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A Food Allergy is a health condition that occurs when your immune system mistakenly treats a particular substance in food (most commonly protein) as if it is harmful to you. An allergic response is how your body reacts to that food (allergen).
There are two Categories of Food Allergies:
Allergies induced by immunoglobulin E (IgE) – symptoms caused by the immune system’s production of IgE antibodies. The majority of content posted on our site relates to IgE-induced food allergies. This type of food allergy can cause anaphylaxis, an allergic reaction that can be fatal.
Non-IgE-mediated allergies are when the allergic reaction causes by other parts of the immune system, which also causes symptoms. Many non-IgE-mediated allergic responses.Thought to be triggered by T cells. The production of IgE antibodies does not cause these.
Causes of Food Allergy
Virtually any food or food additive can cause an allergic response. The most common triggers differ by age group.
Infants and young children with a food allergy tend to be allergic to the majority of common allergy triggers (allergens), such as those in the following foods:
To prevent the development of these allergies, many parents avoid exposing young children to these foods. However, new proof suggests that regularly feeding infants foods that contain peanuts may help prevent the development of peanut allergy. Further study of this approach is needed.
In elder kids and adults, the most common triggers are food allergens.
Being exposed to other food-like allergens (such as pollen) can trigger the production of antibodies against substances found in food, resulting in food allergy. This process is called sensitization. For example, children with peanut allergies may have been sensitized to peanuts when the current cream contains peanut oil to treat rashes. In addition, many people allergic to latex are also allergic to bananas, kiwis, avocados, or several of these fruits. Latex and these fruits contain similar allergens.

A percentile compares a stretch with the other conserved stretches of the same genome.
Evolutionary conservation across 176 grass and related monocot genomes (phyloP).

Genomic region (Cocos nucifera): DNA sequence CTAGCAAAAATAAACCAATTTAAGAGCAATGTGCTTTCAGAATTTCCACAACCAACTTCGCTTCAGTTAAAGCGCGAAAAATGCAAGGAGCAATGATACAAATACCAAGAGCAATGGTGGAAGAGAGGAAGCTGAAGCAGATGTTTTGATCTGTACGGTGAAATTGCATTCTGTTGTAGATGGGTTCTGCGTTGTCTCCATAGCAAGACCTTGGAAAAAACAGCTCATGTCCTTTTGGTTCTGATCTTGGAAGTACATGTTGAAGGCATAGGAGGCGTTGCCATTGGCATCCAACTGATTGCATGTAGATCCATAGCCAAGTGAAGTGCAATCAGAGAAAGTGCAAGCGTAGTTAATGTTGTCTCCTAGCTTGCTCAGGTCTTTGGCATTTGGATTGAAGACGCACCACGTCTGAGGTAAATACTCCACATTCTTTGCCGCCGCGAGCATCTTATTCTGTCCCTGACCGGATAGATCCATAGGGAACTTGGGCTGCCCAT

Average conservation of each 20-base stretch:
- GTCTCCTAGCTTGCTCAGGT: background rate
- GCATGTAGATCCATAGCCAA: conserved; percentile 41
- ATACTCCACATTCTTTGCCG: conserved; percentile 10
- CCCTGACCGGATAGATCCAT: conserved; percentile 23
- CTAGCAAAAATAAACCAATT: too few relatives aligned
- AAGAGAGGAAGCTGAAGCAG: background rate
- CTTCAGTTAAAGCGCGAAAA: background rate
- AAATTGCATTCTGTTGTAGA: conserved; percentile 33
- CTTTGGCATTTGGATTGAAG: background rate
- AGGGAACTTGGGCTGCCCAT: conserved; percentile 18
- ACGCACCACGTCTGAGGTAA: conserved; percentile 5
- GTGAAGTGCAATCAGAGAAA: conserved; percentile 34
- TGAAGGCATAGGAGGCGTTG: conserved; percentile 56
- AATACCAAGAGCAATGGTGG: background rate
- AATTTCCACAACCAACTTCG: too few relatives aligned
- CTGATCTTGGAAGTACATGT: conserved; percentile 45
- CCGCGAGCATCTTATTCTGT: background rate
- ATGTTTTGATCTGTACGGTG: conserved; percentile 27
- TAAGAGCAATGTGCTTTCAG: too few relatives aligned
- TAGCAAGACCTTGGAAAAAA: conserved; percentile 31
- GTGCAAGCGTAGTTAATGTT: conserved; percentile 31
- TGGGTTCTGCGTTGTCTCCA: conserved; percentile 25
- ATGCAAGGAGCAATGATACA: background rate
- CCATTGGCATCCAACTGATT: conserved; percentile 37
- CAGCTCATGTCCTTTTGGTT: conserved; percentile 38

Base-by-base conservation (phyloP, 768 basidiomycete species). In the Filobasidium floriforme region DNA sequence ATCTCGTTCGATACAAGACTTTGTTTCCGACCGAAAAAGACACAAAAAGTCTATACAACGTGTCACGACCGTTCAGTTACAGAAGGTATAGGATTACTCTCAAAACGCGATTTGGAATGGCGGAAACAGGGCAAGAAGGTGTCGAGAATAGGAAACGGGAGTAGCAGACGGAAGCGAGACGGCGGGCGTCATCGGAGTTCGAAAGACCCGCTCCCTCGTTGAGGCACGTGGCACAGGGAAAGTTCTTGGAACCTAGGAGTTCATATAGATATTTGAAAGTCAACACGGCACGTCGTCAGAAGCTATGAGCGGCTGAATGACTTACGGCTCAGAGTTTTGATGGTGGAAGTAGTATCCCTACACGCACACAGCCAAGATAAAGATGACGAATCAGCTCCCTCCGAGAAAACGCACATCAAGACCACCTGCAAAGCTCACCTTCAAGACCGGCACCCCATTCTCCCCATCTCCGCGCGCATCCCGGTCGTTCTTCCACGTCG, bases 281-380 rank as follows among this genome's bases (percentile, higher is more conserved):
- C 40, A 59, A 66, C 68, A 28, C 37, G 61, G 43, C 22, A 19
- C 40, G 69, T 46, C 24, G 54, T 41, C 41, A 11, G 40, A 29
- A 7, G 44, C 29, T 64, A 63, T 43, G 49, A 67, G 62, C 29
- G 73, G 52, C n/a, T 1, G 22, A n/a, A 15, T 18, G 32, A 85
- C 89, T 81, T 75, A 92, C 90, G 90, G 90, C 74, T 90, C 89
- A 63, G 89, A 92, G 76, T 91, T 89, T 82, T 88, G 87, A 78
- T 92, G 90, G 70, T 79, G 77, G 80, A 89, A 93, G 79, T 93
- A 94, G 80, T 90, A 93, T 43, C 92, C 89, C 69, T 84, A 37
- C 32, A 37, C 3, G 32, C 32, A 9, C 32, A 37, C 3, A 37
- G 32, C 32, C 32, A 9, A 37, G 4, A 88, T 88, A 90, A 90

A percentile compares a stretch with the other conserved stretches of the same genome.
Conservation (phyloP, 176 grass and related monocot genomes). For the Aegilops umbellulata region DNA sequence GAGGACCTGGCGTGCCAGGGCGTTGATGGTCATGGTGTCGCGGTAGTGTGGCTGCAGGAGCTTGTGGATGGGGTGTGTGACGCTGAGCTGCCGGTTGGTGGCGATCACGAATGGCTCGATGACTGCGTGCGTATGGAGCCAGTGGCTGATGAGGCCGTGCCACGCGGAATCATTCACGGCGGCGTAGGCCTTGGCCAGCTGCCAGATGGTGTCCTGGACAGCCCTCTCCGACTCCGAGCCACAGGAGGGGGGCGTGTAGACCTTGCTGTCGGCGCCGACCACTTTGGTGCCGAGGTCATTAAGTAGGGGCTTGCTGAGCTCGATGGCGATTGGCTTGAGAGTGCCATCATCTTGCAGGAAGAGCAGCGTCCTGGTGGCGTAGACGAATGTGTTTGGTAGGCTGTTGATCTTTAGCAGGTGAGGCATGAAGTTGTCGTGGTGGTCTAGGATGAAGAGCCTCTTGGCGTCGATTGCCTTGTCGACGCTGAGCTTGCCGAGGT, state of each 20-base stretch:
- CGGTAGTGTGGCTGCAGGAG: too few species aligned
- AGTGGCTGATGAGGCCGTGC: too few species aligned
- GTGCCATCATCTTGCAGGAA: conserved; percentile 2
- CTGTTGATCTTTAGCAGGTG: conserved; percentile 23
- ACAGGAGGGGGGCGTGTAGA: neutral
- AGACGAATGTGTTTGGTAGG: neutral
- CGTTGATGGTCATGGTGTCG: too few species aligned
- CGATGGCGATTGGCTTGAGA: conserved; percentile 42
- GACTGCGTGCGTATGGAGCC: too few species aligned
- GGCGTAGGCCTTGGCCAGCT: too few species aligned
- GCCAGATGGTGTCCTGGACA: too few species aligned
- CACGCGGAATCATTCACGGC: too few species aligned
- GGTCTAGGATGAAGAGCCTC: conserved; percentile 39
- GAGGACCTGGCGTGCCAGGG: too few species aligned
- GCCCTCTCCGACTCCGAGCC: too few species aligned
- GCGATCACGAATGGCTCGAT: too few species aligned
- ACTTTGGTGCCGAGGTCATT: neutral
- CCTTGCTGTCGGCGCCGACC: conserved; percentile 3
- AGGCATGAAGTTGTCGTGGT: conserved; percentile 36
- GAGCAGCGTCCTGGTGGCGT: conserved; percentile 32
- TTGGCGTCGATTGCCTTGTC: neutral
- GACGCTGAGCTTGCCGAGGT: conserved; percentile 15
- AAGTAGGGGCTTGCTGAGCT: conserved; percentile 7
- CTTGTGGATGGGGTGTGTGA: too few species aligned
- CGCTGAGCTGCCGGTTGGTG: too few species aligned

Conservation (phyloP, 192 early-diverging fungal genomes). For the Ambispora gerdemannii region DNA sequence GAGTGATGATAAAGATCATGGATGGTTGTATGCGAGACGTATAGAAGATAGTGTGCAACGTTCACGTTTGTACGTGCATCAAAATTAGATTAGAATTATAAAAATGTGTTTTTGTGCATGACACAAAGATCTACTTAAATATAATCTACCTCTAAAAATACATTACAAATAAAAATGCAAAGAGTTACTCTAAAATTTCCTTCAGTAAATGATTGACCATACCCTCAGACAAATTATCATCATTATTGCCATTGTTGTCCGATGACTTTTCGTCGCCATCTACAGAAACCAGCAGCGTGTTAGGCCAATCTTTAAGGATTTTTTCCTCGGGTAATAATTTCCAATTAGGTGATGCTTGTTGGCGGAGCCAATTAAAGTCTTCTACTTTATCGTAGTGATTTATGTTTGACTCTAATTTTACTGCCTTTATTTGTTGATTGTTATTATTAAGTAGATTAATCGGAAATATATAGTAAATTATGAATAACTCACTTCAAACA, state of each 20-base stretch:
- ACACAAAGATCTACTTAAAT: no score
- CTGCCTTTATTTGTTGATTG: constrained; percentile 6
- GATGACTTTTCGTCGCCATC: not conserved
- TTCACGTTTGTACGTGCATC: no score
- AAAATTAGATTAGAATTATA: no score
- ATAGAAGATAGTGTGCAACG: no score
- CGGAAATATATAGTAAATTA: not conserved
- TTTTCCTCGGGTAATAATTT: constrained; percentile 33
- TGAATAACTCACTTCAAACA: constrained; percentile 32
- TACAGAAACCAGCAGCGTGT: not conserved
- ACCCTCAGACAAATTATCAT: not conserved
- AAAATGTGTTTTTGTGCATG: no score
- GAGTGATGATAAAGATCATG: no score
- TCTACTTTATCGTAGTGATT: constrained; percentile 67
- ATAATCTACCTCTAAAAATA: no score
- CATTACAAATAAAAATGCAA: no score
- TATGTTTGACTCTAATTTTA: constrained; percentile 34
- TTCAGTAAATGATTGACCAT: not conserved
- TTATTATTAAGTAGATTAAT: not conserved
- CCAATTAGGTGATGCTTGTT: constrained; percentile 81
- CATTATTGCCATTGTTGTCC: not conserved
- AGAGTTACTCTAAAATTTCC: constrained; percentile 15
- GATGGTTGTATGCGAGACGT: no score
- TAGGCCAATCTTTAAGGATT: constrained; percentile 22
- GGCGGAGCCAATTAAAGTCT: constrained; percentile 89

Food allergies occur more often in children whose parents have food allergies, allergic rhinitis, or allergic asthma.
Food Allergy Symptoms
Symptoms of food allergies vary depending on the food causing the allergy and the person’s age. It can associate with sickness, vomiting, and diarrhea. Around age one, the rash tends to be less common, but children may begin to react to inhaled allergens (such as pollen) and show asthma symptoms. They may breathe with difficulty, feel short of breath, or have a runny nose when they eat the allergy-triggering food. Around the age of 10, children rarely show asthma symptoms after consuming the food.
When a food allergy persists in older children or adults, reactions tend to be more severe. In adults, food allergies cause itchy mouth, hives, eczema, swelling ( angioedema ), and sometimes runny nose and asthma. Food allergies sometimes cause symptoms such as dizziness or fainting.
In some adults with food allergies, ingesting even a minute amount of the offending food can trigger a sudden and severe reaction. A rash may cover the whole body, the throat may swell, and the airways become narrow, causing difficulty breathing; this is a life-threatening anaphylactic reaction.
In some people, allergic reactions to foods (especially wheat or shrimp) only occur if physical activity is done immediately after taking the food ( exercise-induced allergic responses). Some allergic reactions to food take hours to expand and cause abdominal pain, nausea, cramps, or diarrhea.
Prevention of Food Allergy
For many years, doctors have advised against feeding infants foods that frequently trigger an allergic reaction to prevent food allergies. However, new proof suggests that regularly feeding infants foods that contain peanuts may help prevent the development of peanut allergy. Further study of this approach need.
It powerfully recommended that parents consult their pediatrician about the best way to prevent peanut allergy in their child.
Food Allergy Treatment
- Elimination diet
- Medicines to alleviate symptoms
- People with food allergies must remove the foods responsible for their allergies from their diet.
Desensitization, which involves removing food first before ingesting it in small amounts or placing drops of food extracts under the tongue, consider. For example, a new peanut formula helps people with peanut allergies reduce their sensitivity to peanuts.
Antihistamines are only helpful to relieve hives or swelling. Cromolyn, taken by mouth, can moreover relieve symptoms. This form of cromolyn is only available by direction.
People with severe food allergies should take antihistamines with them to take immediately in case of a reaction. They should also have an auto-injectable adrenaline syringe to use in case of a severe reaction.
An allergen is a category of antigen that produces an abnormally vigorous protected response. The immune arrangement fights off a perceived threat that would otherwise be harmless to the body. Such reactions called allergies